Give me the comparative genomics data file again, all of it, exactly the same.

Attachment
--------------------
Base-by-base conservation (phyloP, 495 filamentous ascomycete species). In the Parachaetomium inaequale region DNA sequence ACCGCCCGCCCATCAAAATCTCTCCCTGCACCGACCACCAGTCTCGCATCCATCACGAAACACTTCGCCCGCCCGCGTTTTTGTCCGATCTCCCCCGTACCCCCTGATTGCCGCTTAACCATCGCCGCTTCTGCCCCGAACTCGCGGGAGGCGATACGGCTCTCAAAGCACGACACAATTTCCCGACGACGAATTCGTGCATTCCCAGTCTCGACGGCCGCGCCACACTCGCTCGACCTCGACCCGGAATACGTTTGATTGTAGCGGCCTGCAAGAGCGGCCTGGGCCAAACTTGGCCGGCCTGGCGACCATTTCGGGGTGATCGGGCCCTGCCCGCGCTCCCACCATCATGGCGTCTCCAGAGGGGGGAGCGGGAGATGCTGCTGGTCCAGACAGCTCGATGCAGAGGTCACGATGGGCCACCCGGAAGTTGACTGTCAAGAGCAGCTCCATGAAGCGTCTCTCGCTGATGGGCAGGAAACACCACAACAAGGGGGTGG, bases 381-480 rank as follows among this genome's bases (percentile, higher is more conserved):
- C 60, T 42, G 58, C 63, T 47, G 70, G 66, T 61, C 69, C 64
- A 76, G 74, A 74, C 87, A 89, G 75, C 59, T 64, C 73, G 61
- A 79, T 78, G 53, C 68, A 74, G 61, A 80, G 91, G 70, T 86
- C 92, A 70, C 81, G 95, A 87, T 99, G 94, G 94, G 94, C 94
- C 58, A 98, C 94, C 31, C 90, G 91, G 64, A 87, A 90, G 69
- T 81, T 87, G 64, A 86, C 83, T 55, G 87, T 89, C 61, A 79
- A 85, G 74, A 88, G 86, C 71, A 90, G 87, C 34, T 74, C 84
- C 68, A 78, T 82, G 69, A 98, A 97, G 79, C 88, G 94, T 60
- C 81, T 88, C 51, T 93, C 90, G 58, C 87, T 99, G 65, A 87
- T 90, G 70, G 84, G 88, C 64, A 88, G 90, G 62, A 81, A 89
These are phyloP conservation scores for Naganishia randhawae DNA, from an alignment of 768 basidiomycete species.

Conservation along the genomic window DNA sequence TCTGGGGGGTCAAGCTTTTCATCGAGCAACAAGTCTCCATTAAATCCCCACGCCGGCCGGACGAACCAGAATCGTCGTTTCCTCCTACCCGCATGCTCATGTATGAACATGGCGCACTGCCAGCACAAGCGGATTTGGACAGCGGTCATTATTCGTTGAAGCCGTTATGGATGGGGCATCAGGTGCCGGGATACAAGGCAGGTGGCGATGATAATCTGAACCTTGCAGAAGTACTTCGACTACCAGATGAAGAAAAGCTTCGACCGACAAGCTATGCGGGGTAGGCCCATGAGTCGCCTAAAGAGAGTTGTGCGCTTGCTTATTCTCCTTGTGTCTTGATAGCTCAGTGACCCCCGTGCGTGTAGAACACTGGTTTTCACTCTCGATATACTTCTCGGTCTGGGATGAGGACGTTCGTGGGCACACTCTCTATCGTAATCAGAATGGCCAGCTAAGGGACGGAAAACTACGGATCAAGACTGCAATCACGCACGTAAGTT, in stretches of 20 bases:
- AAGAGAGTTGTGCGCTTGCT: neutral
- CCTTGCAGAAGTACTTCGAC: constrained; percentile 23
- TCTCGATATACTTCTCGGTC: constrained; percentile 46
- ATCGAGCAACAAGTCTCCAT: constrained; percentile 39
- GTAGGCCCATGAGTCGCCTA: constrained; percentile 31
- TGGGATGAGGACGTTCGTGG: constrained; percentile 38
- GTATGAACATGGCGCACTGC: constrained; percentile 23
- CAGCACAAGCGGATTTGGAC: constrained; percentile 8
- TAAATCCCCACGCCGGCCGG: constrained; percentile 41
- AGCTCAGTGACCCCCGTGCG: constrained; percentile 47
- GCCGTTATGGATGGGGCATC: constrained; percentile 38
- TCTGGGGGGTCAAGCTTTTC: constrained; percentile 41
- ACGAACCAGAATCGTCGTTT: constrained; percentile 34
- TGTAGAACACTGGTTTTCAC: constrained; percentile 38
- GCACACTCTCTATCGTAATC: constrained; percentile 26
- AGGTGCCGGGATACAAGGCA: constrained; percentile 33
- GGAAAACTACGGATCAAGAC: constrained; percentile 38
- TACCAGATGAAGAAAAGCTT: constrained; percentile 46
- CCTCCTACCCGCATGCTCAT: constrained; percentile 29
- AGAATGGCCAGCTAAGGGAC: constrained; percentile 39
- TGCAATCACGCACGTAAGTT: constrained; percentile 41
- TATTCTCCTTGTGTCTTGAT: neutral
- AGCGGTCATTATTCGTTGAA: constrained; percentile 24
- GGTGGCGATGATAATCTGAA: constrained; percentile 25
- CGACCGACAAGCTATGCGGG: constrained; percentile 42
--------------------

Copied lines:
Base-by-base conservation (phyloP, 495 filamentous ascomycete species). In the Parachaetomium inaequale region DNA sequence ACCGCCCGCCCATCAAAATCTCTCCCTGCACCGACCACCAGTCTCGCATCCATCACGAAACACTTCGCCCGCCCGCGTTTTTGTCCGATCTCCCCCGTACCCCCTGATTGCCGCTTAACCATCGCCGCTTCTGCCCCGAACTCGCGGGAGGCGATACGGCTCTCAAAGCACGACACAATTTCCCGACGACGAATTCGTGCATTCCCAGTCTCGACGGCCGCGCCACACTCGCTCGACCTCGACCCGGAATACGTTTGATTGTAGCGGCCTGCAAGAGCGGCCTGGGCCAAACTTGGCCGGCCTGGCGACCATTTCGGGGTGATCGGGCCCTGCCCGCGCTCCCACCATCATGGCGTCTCCAGAGGGGGGAGCGGGAGATGCTGCTGGTCCAGACAGCTCGATGCAGAGGTCACGATGGGCCACCCGGAAGTTGACTGTCAAGAGCAGCTCCATGAAGCGTCTCTCGCTGATGGGCAGGAAACACCACAACAAGGGGGTGG, bases 381-480 rank as follows among this genome's bases (percentile, higher is more conserved):
- C 60, T 42, G 58, C 63, T 47, G 70, G 66, T 61, C 69, C 64
- A 76, G 74, A 74, C 87, A 89, G 75, C 59, T 64, C 73, G 61
- A 79, T 78, G 53, C 68, A 74, G 61, A 80, G 91, G 70, T 86
- C 92, A 70, C 81, G 95, A 87, T 99, G 94, G 94, G 94, C 94
- C 58, A 98, C 94, C 31, C 90, G 91, G 64, A 87, A 90, G 69
- T 81, T 87, G 64, A 86, C 83, T 55, G 87, T 89, C 61, A 79
- A 85, G 74, A 88, G 86, C 71, A 90, G 87, C 34, T 74, C 84
- C 68, A 78, T 82, G 69, A 98, A 97, G 79, C 88, G 94, T 60
- C 81, T 88, C 51, T 93, C 90, G 58, C 87, T 99, G 65, A 87
- T 90, G 70, G 84, G 88, C 64, A 88, G 90, G 62, A 81, A 89
These are phyloP conservation scores for Naganishia randhawae DNA, from an alignment of 768 basidiomycete species.

Conservation along the genomic window DNA sequence TCTGGGGGGTCAAGCTTTTCATCGAGCAACAAGTCTCCATTAAATCCCCACGCCGGCCGGACGAACCAGAATCGTCGTTTCCTCCTACCCGCATGCTCATGTATGAACATGGCGCACTGCCAGCACAAGCGGATTTGGACAGCGGTCATTATTCGTTGAAGCCGTTATGGATGGGGCATCAGGTGCCGGGATACAAGGCAGGTGGCGATGATAATCTGAACCTTGCAGAAGTACTTCGACTACCAGATGAAGAAAAGCTTCGACCGACAAGCTATGCGGGGTAGGCCCATGAGTCGCCTAAAGAGAGTTGTGCGCTTGCTTATTCTCCTTGTGTCTTGATAGCTCAGTGACCCCCGTGCGTGTAGAACACTGGTTTTCACTCTCGATATACTTCTCGGTCTGGGATGAGGACGTTCGTGGGCACACTCTCTATCGTAATCAGAATGGCCAGCTAAGGGACGGAAAACTACGGATCAAGACTGCAATCACGCACGTAAGTT, in stretches of 20 bases:
- AAGAGAGTTGTGCGCTTGCT: neutral
- CCTTGCAGAAGTACTTCGAC: constrained; percentile 23
- TCTCGATATACTTCTCGGTC: constrained; percentile 46
- ATCGAGCAACAAGTCTCCAT: constrained; percentile 39
- GTAGGCCCATGAGTCGCCTA: constrained; percentile 31
- TGGGATGAGGACGTTCGTGG: constrained; percentile 38
- GTATGAACATGGCGCACTGC: constrained; percentile 23
- CAGCACAAGCGGATTTGGAC: constrained; percentile 8
- TAAATCCCCACGCCGGCCGG: constrained; percentile 41
- AGCTCAGTGACCCCCGTGCG: constrained; percentile 47
- GCCGTTATGGATGGGGCATC: constrained; percentile 38
- TCTGGGGGGTCAAGCTTTTC: constrained; percentile 41
- ACGAACCAGAATCGTCGTTT: constrained; percentile 34
- TGTAGAACACTGGTTTTCAC: constrained; percentile 38
- GCACACTCTCTATCGTAATC: constrained; percentile 26
- AGGTGCCGGGATACAAGGCA: constrained; percentile 33
- GGAAAACTACGGATCAAGAC: constrained; percentile 38
- TACCAGATGAAGAAAAGCTT: constrained; percentile 46
- CCTCCTACCCGCATGCTCAT: constrained; percentile 29
- AGAATGGCCAGCTAAGGGAC: constrained; percentile 39
- TGCAATCACGCACGTAAGTT: constrained; percentile 41
- TATTCTCCTTGTGTCTTGAT: neutral
- AGCGGTCATTATTCGTTGAA: constrained; percentile 24
- GGTGGCGATGATAATCTGAA: constrained; percentile 25
- CGACCGACAAGCTATGCGGG: constrained; percentile 42